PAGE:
Nutritional modulation of metabolic pathways is frequently mediated by nuclear receptors that act as ligand-activated transcription factors [21]. In the small intestine, we found that gene expression related to lipid metabolism-related processes was highly affected after exposure to a high-fat diet. As peroxisome proliferator activated receptors (Ppars) and liver X receptors (Lxrs) are commonly linked to these pathways, we selected these nuclear receptors to study their role in transcriptional regulation during high-fat diet intervention. Another metabolic nuclear receptor that might be a key regulator of the response to dietary fat is the farnesoid X-activated receptor (Fxr). This receptor is activated by bile acids [22], which are supposed to be elevated in the small intestinal lumen after feeding a high-fat diet to facilitate digestion. First, we determined the expression of the nuclear receptors along the longitudinal axis of the small intestine under basal conditions (on a low-fat diet) (Figure (Figure6).6). For most nuclear receptors, the highest expression could be detected in the middle part of the small intestine where fat absorption is expected to be most pronounced. The highest Fxr expression was found in the ileum, the predominant site for absorption of bile acids. Except for the continuously down-regulation of Pparδ and co-activator Pgc1α in the middle part of the small intestine, the effect of a high-fat diet on nuclear receptor expression itself was minimal (Figure (Figure7).7). However, even more informative for their regulatory involvement in lipid metabolism-related processes, is the ligand-specific activation pattern of the nuclear receptors. Therefore, we analyzed the differential expression of the target genes of the nuclear receptors, which reflects their activation by specific nutrients (primary diet effects; e.g. fatty acids) and/or diet-related metabolites (secondary diet effects; e.g. biliary cholesterol and bile acids). Pparα, -δ and -γ can all be activated by fatty acids and in general there seems to be a substantial overlap between the target genes of these nuclear receptors. In the small intestine, the activation of Pparα is most extensively studied and therefore we mainly focused on the differential expression of Pparα target genes as identified in Pparα null mice [23] (Figure (Figure7).7). Our microarray data clearly show that Pparα is considerably activated on the high-fat diet, as numerous target genes were up-regulated especially in the proximal and middle part of the small intestine. As many of the target genes were also annotated to overrepresented lipid metabolism-related processes (Figure (Figure33 and Figure Figure4A),4A), we conclude that Pparα plays an important regulatory role in absorption and processing of the dietary fat in the small intestine.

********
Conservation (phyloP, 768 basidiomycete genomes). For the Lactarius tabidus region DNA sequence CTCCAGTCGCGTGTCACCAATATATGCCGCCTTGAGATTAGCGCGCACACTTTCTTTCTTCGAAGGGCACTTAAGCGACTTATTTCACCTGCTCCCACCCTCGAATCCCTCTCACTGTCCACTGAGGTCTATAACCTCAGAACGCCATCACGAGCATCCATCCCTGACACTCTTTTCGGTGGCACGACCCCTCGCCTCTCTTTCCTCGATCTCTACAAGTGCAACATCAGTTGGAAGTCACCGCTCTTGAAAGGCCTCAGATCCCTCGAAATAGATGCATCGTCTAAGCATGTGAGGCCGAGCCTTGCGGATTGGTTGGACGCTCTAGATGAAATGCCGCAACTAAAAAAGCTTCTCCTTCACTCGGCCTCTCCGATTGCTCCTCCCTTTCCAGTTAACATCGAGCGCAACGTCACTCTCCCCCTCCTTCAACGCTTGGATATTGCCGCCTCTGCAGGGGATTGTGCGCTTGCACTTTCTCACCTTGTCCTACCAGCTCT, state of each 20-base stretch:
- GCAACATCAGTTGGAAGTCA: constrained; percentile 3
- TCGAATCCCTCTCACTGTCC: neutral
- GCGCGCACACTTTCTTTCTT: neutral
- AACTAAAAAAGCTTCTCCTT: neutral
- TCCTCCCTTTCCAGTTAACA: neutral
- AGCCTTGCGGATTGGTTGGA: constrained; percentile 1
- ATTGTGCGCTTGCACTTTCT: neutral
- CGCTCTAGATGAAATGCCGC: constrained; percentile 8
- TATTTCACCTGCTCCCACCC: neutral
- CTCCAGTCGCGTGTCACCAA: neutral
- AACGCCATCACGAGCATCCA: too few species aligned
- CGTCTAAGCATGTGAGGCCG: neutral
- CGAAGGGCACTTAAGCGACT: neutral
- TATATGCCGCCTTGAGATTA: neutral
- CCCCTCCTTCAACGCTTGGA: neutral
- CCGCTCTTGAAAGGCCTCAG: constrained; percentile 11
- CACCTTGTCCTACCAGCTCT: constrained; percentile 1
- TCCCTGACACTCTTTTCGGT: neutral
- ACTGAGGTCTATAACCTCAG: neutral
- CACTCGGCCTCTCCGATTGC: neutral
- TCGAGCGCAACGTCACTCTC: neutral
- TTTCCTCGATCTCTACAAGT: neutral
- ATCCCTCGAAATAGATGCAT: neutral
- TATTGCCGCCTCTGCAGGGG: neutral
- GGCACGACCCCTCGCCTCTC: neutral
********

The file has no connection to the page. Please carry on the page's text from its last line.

Figure 6
Relative mRNA expression of nuclear receptors along the longitudinal axis of the small intestine under basal conditions. For the proximal, middle and distal part of the small intestine, gene expression levels of Ppars, Lxrs and Fxr were determined after ...
Figure 7
Dietary fat-induced differential expression of nuclear (hormone) receptors and their target genes in the small intestine. For the proximal, middle and distal part of the small intestine, differential gene expression (indicated by fold changes) of nuclear ...

Nuclear receptors Lxrα (Nr1h2) and Lxrβ (Nr1h3) are known to be activated by endogenous oxysterol metabolites. They control gene expression related to cholesterol and fatty acid metabolism. Surprisingly, for these biological processes we found quite different expression patterns of the target genes. Cholesterol transporters ATP-binding cassette, subfamily A1, -G5 and -G8 (Abca1, Abcg5 and Abcg8, respectively) were down-regulated by a high-fat diet, whereas stearoyl-Coenzyme A desaturase 1 (Scd1) and sterol regulatory element binding factor (Srebf1) were up-regulated. Fatty acid synthase (Fasn) showed hardly any regulation. These data suggest that on a high-fat diet the expression of these target genes is not exclusively controlled by these Lxr receptors. Other transcription factors and co-regulators might also be involved.

Based on the expression patterns of Fxr (Nr1h4), we expected the most pronounced target gene regulation in the distal part of the small intestine. However, in this part we only found a late down-regulation of fibroblast growth factor 15 (Fgf15), a signaling molecule that represses bile acid synthesis in the liver. Remarkably, the most pronounced differential gene expression of Fxr target genes was found in the middle part of the small intestine, namely a continuous up-regulation of ileal bile acid binding protein (Ibabp) and small heterodimer partner (Shp). These results suggest that on a high-fat diet the passive absorption of unconjugated bile acids increases in the middle part of the small intestine, while active absorption of bile acids in the distal part of the small intestine is probably decreased. Taken together, our data showed that Ppars, Lxrs and Fxr are substantially activated by the primary and secondary metabolites of a high-fat diet and might therefore play an important role in regulation of small intestinal lipid metabolism-related processes during high-fat diet intervention.